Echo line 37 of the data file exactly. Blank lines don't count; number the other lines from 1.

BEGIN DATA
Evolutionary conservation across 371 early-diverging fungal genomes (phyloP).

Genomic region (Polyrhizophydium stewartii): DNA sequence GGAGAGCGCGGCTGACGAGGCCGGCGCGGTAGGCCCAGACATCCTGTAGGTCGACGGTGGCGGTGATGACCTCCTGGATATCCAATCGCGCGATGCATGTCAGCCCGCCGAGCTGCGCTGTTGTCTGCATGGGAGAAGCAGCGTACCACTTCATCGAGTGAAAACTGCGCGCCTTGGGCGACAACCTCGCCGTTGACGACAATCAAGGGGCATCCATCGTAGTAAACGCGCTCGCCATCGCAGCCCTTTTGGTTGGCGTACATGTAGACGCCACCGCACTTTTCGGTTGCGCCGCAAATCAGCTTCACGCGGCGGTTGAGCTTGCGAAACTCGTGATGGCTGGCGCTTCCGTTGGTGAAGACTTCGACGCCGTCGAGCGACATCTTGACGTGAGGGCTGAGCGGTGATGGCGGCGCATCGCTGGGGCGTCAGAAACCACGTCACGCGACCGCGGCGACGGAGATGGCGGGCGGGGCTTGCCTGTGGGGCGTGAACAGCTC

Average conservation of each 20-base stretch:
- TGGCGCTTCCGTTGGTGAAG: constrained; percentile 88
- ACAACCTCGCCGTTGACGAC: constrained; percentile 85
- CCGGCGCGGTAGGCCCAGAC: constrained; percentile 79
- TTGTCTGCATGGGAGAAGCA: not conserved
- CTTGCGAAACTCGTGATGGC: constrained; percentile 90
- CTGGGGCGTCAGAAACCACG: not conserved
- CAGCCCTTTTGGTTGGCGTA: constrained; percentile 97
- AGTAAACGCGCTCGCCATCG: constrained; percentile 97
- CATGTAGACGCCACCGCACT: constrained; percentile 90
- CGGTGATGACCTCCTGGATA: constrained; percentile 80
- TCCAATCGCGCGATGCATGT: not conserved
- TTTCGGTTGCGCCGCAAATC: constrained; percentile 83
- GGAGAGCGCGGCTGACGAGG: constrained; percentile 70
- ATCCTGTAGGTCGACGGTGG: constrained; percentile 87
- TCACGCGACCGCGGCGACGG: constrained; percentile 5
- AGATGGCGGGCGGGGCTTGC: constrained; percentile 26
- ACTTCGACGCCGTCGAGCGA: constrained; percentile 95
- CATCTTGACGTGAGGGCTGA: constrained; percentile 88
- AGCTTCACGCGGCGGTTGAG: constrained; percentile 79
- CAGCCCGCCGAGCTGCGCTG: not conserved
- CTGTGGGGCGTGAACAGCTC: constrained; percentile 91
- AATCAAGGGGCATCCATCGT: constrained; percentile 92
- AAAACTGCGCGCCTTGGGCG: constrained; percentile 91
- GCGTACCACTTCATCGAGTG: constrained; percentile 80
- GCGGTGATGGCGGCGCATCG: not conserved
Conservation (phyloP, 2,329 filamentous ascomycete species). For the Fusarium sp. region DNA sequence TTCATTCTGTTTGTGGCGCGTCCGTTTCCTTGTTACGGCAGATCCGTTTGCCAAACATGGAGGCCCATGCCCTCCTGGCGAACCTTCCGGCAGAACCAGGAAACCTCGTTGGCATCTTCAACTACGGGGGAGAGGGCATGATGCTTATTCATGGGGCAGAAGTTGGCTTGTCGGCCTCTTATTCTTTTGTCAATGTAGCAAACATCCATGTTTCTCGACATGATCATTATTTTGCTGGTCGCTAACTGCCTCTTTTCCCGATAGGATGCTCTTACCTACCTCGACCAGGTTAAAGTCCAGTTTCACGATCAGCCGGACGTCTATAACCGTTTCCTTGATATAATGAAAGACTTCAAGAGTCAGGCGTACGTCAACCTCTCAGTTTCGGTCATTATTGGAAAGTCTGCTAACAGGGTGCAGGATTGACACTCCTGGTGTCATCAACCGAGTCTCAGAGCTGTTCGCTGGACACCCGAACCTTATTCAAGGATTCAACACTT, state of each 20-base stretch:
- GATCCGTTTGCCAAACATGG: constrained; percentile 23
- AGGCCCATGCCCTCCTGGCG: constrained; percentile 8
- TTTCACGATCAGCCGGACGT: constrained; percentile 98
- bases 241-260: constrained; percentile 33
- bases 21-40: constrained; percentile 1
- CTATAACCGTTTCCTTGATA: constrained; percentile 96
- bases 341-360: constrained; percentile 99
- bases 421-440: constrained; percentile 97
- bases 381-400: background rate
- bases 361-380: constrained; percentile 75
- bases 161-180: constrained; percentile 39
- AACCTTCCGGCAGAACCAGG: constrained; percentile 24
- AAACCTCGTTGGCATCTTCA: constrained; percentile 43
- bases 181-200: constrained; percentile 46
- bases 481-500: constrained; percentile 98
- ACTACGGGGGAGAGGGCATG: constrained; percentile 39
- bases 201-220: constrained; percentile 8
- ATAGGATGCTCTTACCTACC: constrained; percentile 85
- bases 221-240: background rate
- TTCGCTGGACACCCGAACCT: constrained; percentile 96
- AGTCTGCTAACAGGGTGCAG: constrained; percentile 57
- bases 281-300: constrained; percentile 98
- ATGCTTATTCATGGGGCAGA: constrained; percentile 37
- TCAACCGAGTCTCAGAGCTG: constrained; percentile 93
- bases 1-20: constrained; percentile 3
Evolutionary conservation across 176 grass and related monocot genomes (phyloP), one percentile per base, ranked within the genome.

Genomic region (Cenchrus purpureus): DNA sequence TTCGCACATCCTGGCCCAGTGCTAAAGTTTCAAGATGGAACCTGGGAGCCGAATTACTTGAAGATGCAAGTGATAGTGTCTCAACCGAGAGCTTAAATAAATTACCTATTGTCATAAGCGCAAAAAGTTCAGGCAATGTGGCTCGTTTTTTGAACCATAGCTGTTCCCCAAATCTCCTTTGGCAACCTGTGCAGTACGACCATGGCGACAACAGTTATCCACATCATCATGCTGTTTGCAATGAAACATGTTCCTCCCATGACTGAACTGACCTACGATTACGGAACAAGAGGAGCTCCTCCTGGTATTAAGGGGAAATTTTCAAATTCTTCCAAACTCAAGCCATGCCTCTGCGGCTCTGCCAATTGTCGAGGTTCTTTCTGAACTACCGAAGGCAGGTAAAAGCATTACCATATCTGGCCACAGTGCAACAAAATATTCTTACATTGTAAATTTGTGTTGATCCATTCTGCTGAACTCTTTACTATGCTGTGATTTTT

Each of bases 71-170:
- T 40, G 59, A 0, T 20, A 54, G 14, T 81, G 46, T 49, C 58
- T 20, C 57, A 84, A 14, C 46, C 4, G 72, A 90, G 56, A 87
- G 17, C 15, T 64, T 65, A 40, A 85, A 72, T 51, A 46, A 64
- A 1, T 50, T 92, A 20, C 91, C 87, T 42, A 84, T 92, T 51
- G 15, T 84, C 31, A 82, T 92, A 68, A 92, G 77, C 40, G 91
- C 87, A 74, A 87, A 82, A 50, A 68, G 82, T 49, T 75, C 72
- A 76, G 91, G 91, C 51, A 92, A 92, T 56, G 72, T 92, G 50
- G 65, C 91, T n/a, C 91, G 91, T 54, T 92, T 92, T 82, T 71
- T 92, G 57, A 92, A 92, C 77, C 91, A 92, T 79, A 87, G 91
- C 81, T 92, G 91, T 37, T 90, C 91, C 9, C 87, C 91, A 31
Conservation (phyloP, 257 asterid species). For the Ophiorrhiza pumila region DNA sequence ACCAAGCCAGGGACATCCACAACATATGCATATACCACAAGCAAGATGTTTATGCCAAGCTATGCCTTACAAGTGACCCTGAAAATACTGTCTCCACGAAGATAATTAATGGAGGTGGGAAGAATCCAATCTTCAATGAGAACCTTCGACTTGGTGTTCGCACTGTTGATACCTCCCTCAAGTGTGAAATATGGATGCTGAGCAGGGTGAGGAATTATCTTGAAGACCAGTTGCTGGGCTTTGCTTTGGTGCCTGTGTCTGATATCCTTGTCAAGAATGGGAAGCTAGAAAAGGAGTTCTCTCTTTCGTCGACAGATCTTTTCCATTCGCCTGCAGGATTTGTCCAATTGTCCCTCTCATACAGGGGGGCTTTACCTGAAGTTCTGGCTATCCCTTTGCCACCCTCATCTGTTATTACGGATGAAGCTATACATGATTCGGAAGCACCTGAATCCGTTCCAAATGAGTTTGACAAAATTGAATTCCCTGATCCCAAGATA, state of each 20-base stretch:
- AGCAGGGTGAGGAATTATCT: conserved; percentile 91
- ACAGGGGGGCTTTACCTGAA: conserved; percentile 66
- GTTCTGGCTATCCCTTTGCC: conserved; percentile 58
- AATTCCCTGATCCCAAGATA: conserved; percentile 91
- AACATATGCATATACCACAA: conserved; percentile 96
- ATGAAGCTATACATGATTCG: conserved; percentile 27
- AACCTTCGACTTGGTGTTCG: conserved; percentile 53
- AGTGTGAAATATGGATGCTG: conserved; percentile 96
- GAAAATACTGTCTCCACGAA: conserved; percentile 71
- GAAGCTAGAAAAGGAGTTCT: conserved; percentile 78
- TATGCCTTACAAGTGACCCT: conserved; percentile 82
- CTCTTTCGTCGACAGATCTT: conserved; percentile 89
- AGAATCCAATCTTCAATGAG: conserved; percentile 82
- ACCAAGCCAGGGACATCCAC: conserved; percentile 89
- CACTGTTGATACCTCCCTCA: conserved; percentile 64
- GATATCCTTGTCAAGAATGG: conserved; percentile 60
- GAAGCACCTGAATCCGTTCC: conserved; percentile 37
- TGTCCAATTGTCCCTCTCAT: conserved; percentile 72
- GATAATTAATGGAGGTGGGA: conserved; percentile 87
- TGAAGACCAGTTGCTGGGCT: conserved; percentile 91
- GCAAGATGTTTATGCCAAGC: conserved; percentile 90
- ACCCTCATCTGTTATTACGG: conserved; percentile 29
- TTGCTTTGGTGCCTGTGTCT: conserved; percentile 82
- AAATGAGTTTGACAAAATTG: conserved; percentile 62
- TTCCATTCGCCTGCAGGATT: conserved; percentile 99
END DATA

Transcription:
- bases 421-440: constrained; percentile 97